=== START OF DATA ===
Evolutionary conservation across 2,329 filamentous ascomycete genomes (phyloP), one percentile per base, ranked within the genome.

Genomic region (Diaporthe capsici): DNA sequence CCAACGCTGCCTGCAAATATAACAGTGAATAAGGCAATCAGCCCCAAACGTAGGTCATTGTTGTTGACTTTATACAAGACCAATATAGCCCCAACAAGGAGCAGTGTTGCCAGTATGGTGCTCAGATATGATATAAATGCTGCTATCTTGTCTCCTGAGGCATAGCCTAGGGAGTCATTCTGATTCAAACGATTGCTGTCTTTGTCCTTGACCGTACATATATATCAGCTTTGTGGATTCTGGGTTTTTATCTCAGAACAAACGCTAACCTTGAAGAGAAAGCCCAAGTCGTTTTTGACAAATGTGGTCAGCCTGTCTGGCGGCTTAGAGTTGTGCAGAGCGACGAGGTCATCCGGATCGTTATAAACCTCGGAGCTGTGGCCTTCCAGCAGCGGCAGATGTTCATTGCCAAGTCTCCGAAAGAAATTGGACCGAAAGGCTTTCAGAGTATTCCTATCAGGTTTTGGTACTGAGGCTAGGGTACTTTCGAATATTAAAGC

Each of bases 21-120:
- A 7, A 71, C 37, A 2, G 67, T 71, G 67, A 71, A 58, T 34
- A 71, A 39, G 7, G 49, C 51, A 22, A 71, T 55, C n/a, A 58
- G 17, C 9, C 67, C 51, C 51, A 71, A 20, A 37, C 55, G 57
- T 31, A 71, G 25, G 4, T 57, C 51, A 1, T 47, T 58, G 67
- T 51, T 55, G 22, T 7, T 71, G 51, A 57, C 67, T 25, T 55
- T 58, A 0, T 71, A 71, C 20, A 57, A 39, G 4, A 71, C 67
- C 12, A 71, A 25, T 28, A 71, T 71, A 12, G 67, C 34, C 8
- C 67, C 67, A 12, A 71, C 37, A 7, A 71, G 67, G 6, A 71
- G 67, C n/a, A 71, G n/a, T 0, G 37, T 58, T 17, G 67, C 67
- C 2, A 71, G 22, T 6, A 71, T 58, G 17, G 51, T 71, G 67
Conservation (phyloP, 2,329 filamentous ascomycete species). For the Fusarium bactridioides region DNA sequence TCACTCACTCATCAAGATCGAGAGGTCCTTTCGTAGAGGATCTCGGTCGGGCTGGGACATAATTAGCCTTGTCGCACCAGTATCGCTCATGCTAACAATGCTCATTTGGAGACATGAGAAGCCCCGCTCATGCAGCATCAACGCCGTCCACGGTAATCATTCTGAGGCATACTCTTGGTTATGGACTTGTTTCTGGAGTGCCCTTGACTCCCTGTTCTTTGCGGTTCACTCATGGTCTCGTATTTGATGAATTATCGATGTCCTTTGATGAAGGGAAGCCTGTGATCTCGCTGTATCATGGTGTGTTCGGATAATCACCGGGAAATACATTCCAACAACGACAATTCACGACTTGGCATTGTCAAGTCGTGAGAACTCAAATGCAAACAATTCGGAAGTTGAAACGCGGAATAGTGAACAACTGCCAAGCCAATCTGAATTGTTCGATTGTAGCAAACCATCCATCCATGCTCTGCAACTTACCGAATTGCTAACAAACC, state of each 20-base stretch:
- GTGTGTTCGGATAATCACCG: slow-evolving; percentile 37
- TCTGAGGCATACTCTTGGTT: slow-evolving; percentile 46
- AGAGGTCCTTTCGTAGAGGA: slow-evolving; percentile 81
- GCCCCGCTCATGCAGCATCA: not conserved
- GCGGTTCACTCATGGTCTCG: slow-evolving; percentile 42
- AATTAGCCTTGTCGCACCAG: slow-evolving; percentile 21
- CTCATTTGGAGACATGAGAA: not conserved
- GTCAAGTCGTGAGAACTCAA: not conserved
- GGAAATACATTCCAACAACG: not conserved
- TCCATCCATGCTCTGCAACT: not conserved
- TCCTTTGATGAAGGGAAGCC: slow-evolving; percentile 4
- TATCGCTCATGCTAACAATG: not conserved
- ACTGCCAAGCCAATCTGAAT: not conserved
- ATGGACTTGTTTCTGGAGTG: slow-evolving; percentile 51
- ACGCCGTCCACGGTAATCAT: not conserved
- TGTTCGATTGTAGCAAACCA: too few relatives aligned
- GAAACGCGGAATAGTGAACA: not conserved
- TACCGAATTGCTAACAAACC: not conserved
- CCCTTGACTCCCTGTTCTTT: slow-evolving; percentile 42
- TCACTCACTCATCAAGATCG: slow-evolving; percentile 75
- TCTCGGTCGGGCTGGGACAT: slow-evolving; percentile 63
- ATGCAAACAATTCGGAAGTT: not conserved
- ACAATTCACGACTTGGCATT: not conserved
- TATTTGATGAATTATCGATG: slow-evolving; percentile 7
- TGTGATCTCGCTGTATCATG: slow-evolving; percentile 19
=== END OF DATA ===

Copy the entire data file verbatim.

Evolutionary conservation across 2,329 filamentous ascomycete genomes (phyloP), one percentile per base, ranked within the genome.

Genomic region (Diaporthe capsici): DNA sequence CCAACGCTGCCTGCAAATATAACAGTGAATAAGGCAATCAGCCCCAAACGTAGGTCATTGTTGTTGACTTTATACAAGACCAATATAGCCCCAACAAGGAGCAGTGTTGCCAGTATGGTGCTCAGATATGATATAAATGCTGCTATCTTGTCTCCTGAGGCATAGCCTAGGGAGTCATTCTGATTCAAACGATTGCTGTCTTTGTCCTTGACCGTACATATATATCAGCTTTGTGGATTCTGGGTTTTTATCTCAGAACAAACGCTAACCTTGAAGAGAAAGCCCAAGTCGTTTTTGACAAATGTGGTCAGCCTGTCTGGCGGCTTAGAGTTGTGCAGAGCGACGAGGTCATCCGGATCGTTATAAACCTCGGAGCTGTGGCCTTCCAGCAGCGGCAGATGTTCATTGCCAAGTCTCCGAAAGAAATTGGACCGAAAGGCTTTCAGAGTATTCCTATCAGGTTTTGGTACTGAGGCTAGGGTACTTTCGAATATTAAAGC

Each of bases 21-120:
- A 7, A 71, C 37, A 2, G 67, T 71, G 67, A 71, A 58, T 34
- A 71, A 39, G 7, G 49, C 51, A 22, A 71, T 55, C n/a, A 58
- G 17, C 9, C 67, C 51, C 51, A 71, A 20, A 37, C 55, G 57
- T 31, A 71, G 25, G 4, T 57, C 51, A 1, T 47, T 58, G 67
- T 51, T 55, G 22, T 7, T 71, G 51, A 57, C 67, T 25, T 55
- T 58, A 0, T 71, A 71, C 20, A 57, A 39, G 4, A 71, C 67
- C 12, A 71, A 25, T 28, A 71, T 71, A 12, G 67, C 34, C 8
- C 67, C 67, A 12, A 71, C 37, A 7, A 71, G 67, G 6, A 71
- G 67, C n/a, A 71, G n/a, T 0, G 37, T 58, T 17, G 67, C 67
- C 2, A 71, G 22, T 6, A 71, T 58, G 17, G 51, T 71, G 67
Conservation (phyloP, 2,329 filamentous ascomycete species). For the Fusarium bactridioides region DNA sequence TCACTCACTCATCAAGATCGAGAGGTCCTTTCGTAGAGGATCTCGGTCGGGCTGGGACATAATTAGCCTTGTCGCACCAGTATCGCTCATGCTAACAATGCTCATTTGGAGACATGAGAAGCCCCGCTCATGCAGCATCAACGCCGTCCACGGTAATCATTCTGAGGCATACTCTTGGTTATGGACTTGTTTCTGGAGTGCCCTTGACTCCCTGTTCTTTGCGGTTCACTCATGGTCTCGTATTTGATGAATTATCGATGTCCTTTGATGAAGGGAAGCCTGTGATCTCGCTGTATCATGGTGTGTTCGGATAATCACCGGGAAATACATTCCAACAACGACAATTCACGACTTGGCATTGTCAAGTCGTGAGAACTCAAATGCAAACAATTCGGAAGTTGAAACGCGGAATAGTGAACAACTGCCAAGCCAATCTGAATTGTTCGATTGTAGCAAACCATCCATCCATGCTCTGCAACTTACCGAATTGCTAACAAACC, state of each 20-base stretch:
- GTGTGTTCGGATAATCACCG: slow-evolving; percentile 37
- TCTGAGGCATACTCTTGGTT: slow-evolving; percentile 46
- AGAGGTCCTTTCGTAGAGGA: slow-evolving; percentile 81
- GCCCCGCTCATGCAGCATCA: not conserved
- GCGGTTCACTCATGGTCTCG: slow-evolving; percentile 42
- AATTAGCCTTGTCGCACCAG: slow-evolving; percentile 21
- CTCATTTGGAGACATGAGAA: not conserved
- GTCAAGTCGTGAGAACTCAA: not conserved
- GGAAATACATTCCAACAACG: not conserved
- TCCATCCATGCTCTGCAACT: not conserved
- TCCTTTGATGAAGGGAAGCC: slow-evolving; percentile 4
- TATCGCTCATGCTAACAATG: not conserved
- ACTGCCAAGCCAATCTGAAT: not conserved
- ATGGACTTGTTTCTGGAGTG: slow-evolving; percentile 51
- ACGCCGTCCACGGTAATCAT: not conserved
- TGTTCGATTGTAGCAAACCA: too few relatives aligned
- GAAACGCGGAATAGTGAACA: not conserved
- TACCGAATTGCTAACAAACC: not conserved
- CCCTTGACTCCCTGTTCTTT: slow-evolving; percentile 42
- TCACTCACTCATCAAGATCG: slow-evolving; percentile 75
- TCTCGGTCGGGCTGGGACAT: slow-evolving; percentile 63
- ATGCAAACAATTCGGAAGTT: not conserved
- ACAATTCACGACTTGGCATT: not conserved
- TATTTGATGAATTATCGATG: slow-evolving; percentile 7
- TGTGATCTCGCTGTATCATG: slow-evolving; percentile 19